Narooma’s turn for A Plastic Ocean Sir David Attenborough describes the film A Plastic Ocean as the one of the most important of our time and locals now have a second chance to see it. Eurobodalla Council organised a screening of the documentary last Thursday night in Moruya and based on the overwhelming response the film will now screen at Narooma Kinema on Thursday 27th July. Bernadette Davis from Council’s environment team said the event was organised to bring people together for Plastic Free July. “We had more than 120 people brave the cold to find out about the effects of plastic pollution on our oceans and how they can be a part of the solution. “At times the audience was confronted by the enormity of the problem and the effects on marine life, but the film isn’t all doom and gloom. There are solutions and many are simple things we can all do,” Ms Davis said. “Plastic Free July is a great place to start. Take your own reusable shopping bags, don’t use cling wrap, avoid products in plastic packaging, opt for refills when you can, and refuse plastics that escape as litter like straws, takeaway cups, utensils, and balloons.” Ms Davis said the Moruya film night saw lots of local environmental groups sharing their messages and practical solutions. “The newly-formed Eurobodalla Boomerang Bags were there to hand out sewing kits, along with 350.org Eurobodalla, Nature Coast Marine Group, SAGE, and the Carroll College Greenies talked to the community about their local solutions.” A Plastic Ocean will screen at Narooma Kinema on Thursday 27 July at 6.15pm. Entry is free. The film runs for 70 minutes. Moviegoers are welcome to stay around and chat afterwards with local people working and volunteering in the environmental field.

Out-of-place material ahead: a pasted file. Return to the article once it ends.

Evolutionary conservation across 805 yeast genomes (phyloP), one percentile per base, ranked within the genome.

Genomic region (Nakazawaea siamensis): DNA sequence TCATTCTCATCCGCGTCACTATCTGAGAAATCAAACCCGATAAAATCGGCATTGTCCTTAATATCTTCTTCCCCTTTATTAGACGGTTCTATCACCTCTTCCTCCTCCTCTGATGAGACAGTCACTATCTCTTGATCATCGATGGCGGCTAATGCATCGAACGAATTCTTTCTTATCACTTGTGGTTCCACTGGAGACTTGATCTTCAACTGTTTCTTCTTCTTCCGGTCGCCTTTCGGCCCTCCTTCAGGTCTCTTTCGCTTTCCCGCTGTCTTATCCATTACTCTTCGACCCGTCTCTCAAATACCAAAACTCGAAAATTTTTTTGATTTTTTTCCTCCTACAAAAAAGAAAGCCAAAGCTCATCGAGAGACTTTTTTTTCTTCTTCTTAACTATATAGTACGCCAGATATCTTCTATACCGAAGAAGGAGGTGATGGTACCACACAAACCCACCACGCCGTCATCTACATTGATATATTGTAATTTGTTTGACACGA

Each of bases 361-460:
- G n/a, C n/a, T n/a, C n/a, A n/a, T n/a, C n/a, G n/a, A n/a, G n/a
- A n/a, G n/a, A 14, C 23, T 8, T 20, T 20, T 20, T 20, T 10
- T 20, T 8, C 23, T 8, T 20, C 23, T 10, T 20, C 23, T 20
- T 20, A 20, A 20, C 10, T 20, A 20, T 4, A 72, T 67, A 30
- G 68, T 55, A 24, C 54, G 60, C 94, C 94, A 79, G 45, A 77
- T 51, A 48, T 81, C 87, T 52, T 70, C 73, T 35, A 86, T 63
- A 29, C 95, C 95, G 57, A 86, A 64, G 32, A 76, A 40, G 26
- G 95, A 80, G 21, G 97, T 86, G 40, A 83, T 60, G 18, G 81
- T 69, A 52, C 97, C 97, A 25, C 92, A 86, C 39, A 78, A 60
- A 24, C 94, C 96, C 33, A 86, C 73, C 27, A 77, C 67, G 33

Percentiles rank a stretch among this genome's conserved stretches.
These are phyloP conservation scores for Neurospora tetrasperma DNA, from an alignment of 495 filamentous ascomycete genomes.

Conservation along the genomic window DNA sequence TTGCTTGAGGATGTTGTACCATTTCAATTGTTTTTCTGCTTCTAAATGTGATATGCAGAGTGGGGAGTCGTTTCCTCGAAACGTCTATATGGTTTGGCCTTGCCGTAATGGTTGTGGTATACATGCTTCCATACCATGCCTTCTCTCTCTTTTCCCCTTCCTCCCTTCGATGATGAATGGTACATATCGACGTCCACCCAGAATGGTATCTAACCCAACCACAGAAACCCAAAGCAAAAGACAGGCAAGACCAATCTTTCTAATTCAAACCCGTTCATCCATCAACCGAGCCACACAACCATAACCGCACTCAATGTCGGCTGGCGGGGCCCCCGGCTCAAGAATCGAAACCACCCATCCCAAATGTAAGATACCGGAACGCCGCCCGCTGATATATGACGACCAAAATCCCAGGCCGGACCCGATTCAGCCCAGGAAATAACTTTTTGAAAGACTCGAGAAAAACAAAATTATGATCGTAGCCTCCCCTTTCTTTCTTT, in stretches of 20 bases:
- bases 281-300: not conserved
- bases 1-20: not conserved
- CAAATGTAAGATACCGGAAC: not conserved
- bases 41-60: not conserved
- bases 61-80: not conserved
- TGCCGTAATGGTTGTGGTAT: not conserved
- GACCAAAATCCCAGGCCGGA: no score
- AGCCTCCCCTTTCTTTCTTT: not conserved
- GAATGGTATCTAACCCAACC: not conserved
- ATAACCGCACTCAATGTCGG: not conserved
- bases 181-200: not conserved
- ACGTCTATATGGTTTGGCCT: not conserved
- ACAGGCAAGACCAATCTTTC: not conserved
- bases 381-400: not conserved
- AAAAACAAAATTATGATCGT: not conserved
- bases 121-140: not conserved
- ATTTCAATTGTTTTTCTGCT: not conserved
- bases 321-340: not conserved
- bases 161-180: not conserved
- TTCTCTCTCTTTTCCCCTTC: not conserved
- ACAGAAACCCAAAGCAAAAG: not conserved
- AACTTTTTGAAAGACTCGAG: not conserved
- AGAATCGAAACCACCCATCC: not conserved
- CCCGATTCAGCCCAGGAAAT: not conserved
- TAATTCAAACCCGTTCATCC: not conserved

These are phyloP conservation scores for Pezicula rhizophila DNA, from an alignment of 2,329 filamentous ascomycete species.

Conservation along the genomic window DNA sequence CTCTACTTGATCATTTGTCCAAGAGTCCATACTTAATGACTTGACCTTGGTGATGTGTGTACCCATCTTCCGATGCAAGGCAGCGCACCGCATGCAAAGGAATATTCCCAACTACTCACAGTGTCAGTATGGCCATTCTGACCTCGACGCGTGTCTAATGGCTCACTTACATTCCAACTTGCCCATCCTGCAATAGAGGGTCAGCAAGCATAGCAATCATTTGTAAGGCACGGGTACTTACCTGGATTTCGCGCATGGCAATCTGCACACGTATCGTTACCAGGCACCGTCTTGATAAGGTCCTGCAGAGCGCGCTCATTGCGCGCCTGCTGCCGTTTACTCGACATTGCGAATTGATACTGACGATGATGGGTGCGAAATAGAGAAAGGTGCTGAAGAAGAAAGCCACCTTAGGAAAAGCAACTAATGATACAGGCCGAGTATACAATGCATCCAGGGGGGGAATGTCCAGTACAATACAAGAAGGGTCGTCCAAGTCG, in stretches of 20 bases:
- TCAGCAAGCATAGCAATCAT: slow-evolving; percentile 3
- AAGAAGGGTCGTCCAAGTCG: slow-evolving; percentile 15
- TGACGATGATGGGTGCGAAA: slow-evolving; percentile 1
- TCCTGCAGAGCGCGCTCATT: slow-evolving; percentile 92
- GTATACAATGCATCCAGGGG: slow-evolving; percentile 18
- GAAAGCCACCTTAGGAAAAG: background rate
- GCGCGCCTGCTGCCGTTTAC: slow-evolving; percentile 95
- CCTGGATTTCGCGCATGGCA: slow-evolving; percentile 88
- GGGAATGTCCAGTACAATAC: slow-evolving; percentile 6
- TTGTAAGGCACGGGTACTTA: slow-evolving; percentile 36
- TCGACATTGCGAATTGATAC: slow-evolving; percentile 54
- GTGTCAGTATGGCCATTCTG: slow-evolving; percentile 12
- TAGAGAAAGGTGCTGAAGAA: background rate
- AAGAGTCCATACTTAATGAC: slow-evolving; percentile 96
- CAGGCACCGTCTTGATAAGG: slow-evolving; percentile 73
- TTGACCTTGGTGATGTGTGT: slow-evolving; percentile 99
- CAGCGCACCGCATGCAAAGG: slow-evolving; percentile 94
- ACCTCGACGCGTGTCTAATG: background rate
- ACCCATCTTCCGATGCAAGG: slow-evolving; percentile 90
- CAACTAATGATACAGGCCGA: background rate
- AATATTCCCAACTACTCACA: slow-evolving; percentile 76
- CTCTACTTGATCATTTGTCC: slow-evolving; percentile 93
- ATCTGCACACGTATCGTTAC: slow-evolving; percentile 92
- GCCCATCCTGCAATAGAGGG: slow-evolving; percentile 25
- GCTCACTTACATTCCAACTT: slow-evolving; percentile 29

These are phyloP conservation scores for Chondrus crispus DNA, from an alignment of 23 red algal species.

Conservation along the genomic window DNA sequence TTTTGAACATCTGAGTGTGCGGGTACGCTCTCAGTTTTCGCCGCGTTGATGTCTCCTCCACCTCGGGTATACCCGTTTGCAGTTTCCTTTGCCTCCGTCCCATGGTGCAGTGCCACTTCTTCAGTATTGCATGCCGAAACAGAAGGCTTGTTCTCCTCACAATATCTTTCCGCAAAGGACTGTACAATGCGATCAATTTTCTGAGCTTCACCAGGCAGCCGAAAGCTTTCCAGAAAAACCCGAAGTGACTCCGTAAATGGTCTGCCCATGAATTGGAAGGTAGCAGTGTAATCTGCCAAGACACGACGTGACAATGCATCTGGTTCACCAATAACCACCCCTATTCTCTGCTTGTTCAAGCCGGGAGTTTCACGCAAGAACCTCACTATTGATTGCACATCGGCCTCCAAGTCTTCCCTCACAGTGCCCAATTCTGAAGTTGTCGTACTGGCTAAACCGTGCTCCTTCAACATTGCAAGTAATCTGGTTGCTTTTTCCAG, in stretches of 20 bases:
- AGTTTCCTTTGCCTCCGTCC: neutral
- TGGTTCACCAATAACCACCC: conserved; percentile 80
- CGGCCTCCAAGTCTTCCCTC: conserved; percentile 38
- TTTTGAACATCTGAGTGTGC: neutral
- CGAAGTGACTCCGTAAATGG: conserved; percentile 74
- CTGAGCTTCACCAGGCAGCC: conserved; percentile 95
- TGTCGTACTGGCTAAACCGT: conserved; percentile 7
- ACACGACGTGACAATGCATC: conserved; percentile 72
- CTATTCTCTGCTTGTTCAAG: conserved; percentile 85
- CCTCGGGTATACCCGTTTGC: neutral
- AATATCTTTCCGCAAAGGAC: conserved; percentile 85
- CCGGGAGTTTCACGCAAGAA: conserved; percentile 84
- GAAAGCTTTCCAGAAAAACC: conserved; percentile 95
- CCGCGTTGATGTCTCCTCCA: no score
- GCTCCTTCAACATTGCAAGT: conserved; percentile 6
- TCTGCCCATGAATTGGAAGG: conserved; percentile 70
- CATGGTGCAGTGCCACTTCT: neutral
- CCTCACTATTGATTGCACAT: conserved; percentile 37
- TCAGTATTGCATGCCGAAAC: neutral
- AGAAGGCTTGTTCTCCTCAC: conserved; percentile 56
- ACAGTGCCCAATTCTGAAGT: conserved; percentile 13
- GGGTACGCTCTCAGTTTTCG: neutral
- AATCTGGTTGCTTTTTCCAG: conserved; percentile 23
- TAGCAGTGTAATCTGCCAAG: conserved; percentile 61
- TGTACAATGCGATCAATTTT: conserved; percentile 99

The film A Plastic Ocean, is a new feature-length adventure documentary that brings to light the consequences of our global disposable lifestyle.
More than eight million tonnes of plastic is dumped into the world's oceans every year.
In A Plastic Ocean, an international team of adventurers, researchers, and ocean ambassadors go on a mission around the globe to uncover the truth about what is truly lurking beneath the surface of our seemingly pristine oceans.
The adventurers have captured never-before-seen images of marine life, plastic pollution, and its ultimate consequences for human health. It turns out we can’t use plastic once and throw it away without harming humans and animals.
The film’s message raises the awareness of plastic pollution and the existing solutions.
A Plastic Ocean is shot on more than 20 locations over the past 4 years. Explorers Craig Leeson and Tanya Streeter and a team of international scientists reveal the causes and consequences of plastic pollution and share solutions.
The community is invited to the film night where they will also find out what is happening at a local level, and how they can be a part of the solution.
To find out more information on the event contact Council’s Environment Education Officer, Bernadette Davis on 4474 1037.